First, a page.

State Rep. Melissa Hortman expressed optimism that a new law, which goes into effect on January 1, will keep our roads safer by preventing drivers under the age of 18 from talking on a handheld or hands-free cell phone while driving, except in emergencies.
"New drivers need all their attention available for driving, and cell phones can be distracting," Hortman said. "National safety data suggests we will see fewer accidents because of this law."
The teen driver law is just one of several new laws that will go into effect at the start of 2006. Beginning Jan. 1, businesses will be required to let Minnesota residents know if a security breach has put their personal data is at risk. The law requires that disclosure be made in the “most expedient time possible and without unreasonable delay." Information covered includes a person’s driver’s license or Minnesota identification number, account or credit card numbers or Social Security number. If the breach affects more than 500 people at one time, all consumer reporting agencies would be notified within 48 hours of the discovery.
"Given the number of businesses that now hold personal, confidential information about consumers," said Hortman, "it was important for the Legislature to take action to better protect Minnesotans from identity theft."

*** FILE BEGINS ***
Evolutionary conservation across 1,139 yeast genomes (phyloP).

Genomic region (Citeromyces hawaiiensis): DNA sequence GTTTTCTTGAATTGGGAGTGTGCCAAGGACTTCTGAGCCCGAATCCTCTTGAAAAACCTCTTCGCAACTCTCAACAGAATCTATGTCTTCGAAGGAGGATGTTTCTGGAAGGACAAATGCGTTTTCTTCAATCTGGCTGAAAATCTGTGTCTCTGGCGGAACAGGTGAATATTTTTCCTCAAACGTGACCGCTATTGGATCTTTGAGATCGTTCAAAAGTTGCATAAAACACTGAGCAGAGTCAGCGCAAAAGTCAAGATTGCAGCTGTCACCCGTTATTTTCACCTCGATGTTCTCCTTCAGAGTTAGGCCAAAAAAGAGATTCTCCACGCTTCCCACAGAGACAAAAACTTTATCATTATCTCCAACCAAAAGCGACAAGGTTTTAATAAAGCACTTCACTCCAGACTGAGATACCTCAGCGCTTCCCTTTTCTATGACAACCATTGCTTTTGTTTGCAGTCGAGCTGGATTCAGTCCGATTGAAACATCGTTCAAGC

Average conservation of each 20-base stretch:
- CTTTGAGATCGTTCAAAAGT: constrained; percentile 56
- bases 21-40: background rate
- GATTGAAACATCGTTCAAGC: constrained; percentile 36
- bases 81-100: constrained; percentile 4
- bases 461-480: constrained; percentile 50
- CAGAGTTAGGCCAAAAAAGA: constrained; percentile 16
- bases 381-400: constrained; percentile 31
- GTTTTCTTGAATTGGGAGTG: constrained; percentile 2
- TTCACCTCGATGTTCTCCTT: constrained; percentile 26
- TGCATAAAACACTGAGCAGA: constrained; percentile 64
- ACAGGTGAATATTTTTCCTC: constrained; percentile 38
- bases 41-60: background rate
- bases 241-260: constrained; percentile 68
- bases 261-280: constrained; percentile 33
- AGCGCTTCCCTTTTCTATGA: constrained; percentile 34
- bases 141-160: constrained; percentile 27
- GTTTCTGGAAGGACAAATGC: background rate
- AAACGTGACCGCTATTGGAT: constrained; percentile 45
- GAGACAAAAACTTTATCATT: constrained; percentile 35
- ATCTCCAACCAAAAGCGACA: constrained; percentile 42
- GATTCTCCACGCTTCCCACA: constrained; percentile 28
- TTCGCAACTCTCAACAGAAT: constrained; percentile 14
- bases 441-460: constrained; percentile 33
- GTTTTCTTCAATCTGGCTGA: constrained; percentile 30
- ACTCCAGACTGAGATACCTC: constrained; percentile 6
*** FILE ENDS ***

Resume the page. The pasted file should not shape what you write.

Also beginning in 2006, meth cooks will have one more bill to pay. A new law may now require people convicted of manufacturing methamphetamine to pay restitution to police and fire departments involved in an emergency response to their criminal activity. In addition, meth makers may be forced to pay restitution to any property owner who “incurred removal or remediation costs" as a result of their crime.
"Meth production and use has harmed so many lives in Minnesota, and has caused a financial burden on cities and counties," said Hortman. "From the initial response, to the investigation and clean-up, the cost can run into the thousands of dollars. This new bill will allow for some compensation from the meth makers."
Another new bill will offer protection against injury and possible death of infants by requiring licensed day care providers to perform monthly safety inspections on their cribs. Documentation of the inspections is required, and all cribs that are found to be unsafe should be removed from use and made inaccessible to children.
Finally, beginning January 1, any ATV operator born after July 1, 1987, and who is at least 16 years old, must successfully complete the Minnesota Department of Natural Resources’ all-terrain vehicle study course before operating an ATV on public lands. Safety certificates will be issued to those between 16 and 18 years who successfully complete the program.